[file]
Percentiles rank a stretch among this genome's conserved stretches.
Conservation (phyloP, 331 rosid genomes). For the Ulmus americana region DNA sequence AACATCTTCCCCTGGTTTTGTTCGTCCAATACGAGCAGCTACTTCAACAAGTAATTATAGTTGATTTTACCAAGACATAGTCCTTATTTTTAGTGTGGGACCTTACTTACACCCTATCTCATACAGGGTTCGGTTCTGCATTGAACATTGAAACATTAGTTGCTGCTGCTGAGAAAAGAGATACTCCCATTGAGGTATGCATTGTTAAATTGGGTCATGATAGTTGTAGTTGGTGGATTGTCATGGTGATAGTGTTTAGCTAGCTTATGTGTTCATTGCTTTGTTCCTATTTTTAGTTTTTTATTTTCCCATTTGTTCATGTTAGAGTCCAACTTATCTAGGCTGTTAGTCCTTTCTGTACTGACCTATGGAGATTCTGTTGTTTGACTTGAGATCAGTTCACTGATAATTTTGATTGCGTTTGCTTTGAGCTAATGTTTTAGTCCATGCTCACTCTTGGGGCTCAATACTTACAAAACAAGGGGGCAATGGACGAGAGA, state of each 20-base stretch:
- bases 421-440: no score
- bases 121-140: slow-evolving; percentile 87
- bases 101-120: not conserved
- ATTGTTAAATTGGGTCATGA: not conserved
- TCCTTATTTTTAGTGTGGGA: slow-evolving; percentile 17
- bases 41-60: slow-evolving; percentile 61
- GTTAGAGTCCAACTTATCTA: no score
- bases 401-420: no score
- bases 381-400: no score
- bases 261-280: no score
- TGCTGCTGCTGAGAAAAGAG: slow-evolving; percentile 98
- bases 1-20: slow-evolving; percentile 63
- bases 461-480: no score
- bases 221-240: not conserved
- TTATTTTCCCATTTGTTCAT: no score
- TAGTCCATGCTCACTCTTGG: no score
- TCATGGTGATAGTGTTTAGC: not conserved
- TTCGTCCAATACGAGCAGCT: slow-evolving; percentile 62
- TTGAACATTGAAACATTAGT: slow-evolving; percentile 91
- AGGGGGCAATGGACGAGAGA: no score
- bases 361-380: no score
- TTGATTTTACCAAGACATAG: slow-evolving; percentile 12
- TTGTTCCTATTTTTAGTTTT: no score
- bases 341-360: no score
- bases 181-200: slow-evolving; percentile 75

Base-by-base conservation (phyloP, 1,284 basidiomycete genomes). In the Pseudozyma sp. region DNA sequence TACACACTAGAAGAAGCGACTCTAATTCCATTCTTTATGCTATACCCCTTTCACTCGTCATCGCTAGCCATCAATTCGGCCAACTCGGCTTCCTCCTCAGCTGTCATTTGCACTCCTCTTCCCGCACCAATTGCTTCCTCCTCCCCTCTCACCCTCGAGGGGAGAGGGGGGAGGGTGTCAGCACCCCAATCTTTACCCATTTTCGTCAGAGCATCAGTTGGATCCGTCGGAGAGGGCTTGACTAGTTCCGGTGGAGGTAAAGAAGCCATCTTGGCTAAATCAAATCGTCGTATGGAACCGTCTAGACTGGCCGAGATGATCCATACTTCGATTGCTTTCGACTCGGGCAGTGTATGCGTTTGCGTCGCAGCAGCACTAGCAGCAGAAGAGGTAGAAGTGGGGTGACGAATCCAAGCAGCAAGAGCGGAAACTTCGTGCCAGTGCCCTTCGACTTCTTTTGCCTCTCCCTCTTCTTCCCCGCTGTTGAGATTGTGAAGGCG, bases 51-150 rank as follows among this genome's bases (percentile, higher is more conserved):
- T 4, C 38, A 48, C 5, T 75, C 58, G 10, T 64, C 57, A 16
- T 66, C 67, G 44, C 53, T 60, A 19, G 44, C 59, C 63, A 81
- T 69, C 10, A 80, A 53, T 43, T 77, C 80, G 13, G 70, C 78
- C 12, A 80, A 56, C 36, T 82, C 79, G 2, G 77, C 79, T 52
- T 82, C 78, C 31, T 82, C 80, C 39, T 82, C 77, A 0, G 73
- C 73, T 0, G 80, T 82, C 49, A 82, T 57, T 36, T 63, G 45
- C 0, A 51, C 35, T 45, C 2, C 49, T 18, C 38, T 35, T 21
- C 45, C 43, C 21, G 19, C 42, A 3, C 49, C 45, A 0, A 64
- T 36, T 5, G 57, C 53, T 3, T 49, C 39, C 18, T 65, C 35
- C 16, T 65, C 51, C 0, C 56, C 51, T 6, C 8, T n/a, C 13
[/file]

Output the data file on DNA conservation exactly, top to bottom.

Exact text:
Percentiles rank a stretch among this genome's conserved stretches.
Conservation (phyloP, 331 rosid genomes). For the Ulmus americana region DNA sequence AACATCTTCCCCTGGTTTTGTTCGTCCAATACGAGCAGCTACTTCAACAAGTAATTATAGTTGATTTTACCAAGACATAGTCCTTATTTTTAGTGTGGGACCTTACTTACACCCTATCTCATACAGGGTTCGGTTCTGCATTGAACATTGAAACATTAGTTGCTGCTGCTGAGAAAAGAGATACTCCCATTGAGGTATGCATTGTTAAATTGGGTCATGATAGTTGTAGTTGGTGGATTGTCATGGTGATAGTGTTTAGCTAGCTTATGTGTTCATTGCTTTGTTCCTATTTTTAGTTTTTTATTTTCCCATTTGTTCATGTTAGAGTCCAACTTATCTAGGCTGTTAGTCCTTTCTGTACTGACCTATGGAGATTCTGTTGTTTGACTTGAGATCAGTTCACTGATAATTTTGATTGCGTTTGCTTTGAGCTAATGTTTTAGTCCATGCTCACTCTTGGGGCTCAATACTTACAAAACAAGGGGGCAATGGACGAGAGA, state of each 20-base stretch:
- bases 421-440: no score
- bases 121-140: slow-evolving; percentile 87
- bases 101-120: not conserved
- ATTGTTAAATTGGGTCATGA: not conserved
- TCCTTATTTTTAGTGTGGGA: slow-evolving; percentile 17
- bases 41-60: slow-evolving; percentile 61
- GTTAGAGTCCAACTTATCTA: no score
- bases 401-420: no score
- bases 381-400: no score
- bases 261-280: no score
- TGCTGCTGCTGAGAAAAGAG: slow-evolving; percentile 98
- bases 1-20: slow-evolving; percentile 63
- bases 461-480: no score
- bases 221-240: not conserved
- TTATTTTCCCATTTGTTCAT: no score
- TAGTCCATGCTCACTCTTGG: no score
- TCATGGTGATAGTGTTTAGC: not conserved
- TTCGTCCAATACGAGCAGCT: slow-evolving; percentile 62
- TTGAACATTGAAACATTAGT: slow-evolving; percentile 91
- AGGGGGCAATGGACGAGAGA: no score
- bases 361-380: no score
- TTGATTTTACCAAGACATAG: slow-evolving; percentile 12
- TTGTTCCTATTTTTAGTTTT: no score
- bases 341-360: no score
- bases 181-200: slow-evolving; percentile 75

Base-by-base conservation (phyloP, 1,284 basidiomycete genomes). In the Pseudozyma sp. region DNA sequence TACACACTAGAAGAAGCGACTCTAATTCCATTCTTTATGCTATACCCCTTTCACTCGTCATCGCTAGCCATCAATTCGGCCAACTCGGCTTCCTCCTCAGCTGTCATTTGCACTCCTCTTCCCGCACCAATTGCTTCCTCCTCCCCTCTCACCCTCGAGGGGAGAGGGGGGAGGGTGTCAGCACCCCAATCTTTACCCATTTTCGTCAGAGCATCAGTTGGATCCGTCGGAGAGGGCTTGACTAGTTCCGGTGGAGGTAAAGAAGCCATCTTGGCTAAATCAAATCGTCGTATGGAACCGTCTAGACTGGCCGAGATGATCCATACTTCGATTGCTTTCGACTCGGGCAGTGTATGCGTTTGCGTCGCAGCAGCACTAGCAGCAGAAGAGGTAGAAGTGGGGTGACGAATCCAAGCAGCAAGAGCGGAAACTTCGTGCCAGTGCCCTTCGACTTCTTTTGCCTCTCCCTCTTCTTCCCCGCTGTTGAGATTGTGAAGGCG, bases 51-150 rank as follows among this genome's bases (percentile, higher is more conserved):
- T 4, C 38, A 48, C 5, T 75, C 58, G 10, T 64, C 57, A 16
- T 66, C 67, G 44, C 53, T 60, A 19, G 44, C 59, C 63, A 81
- T 69, C 10, A 80, A 53, T 43, T 77, C 80, G 13, G 70, C 78
- C 12, A 80, A 56, C 36, T 82, C 79, G 2, G 77, C 79, T 52
- T 82, C 78, C 31, T 82, C 80, C 39, T 82, C 77, A 0, G 73
- C 73, T 0, G 80, T 82, C 49, A 82, T 57, T 36, T 63, G 45
- C 0, A 51, C 35, T 45, C 2, C 49, T 18, C 38, T 35, T 21
- C 45, C 43, C 21, G 19, C 42, A 3, C 49, C 45, A 0, A 64
- T 36, T 5, G 57, C 53, T 3, T 49, C 39, C 18, T 65, C 35
- C 16, T 65, C 51, C 0, C 56, C 51, T 6, C 8, T n/a, C 13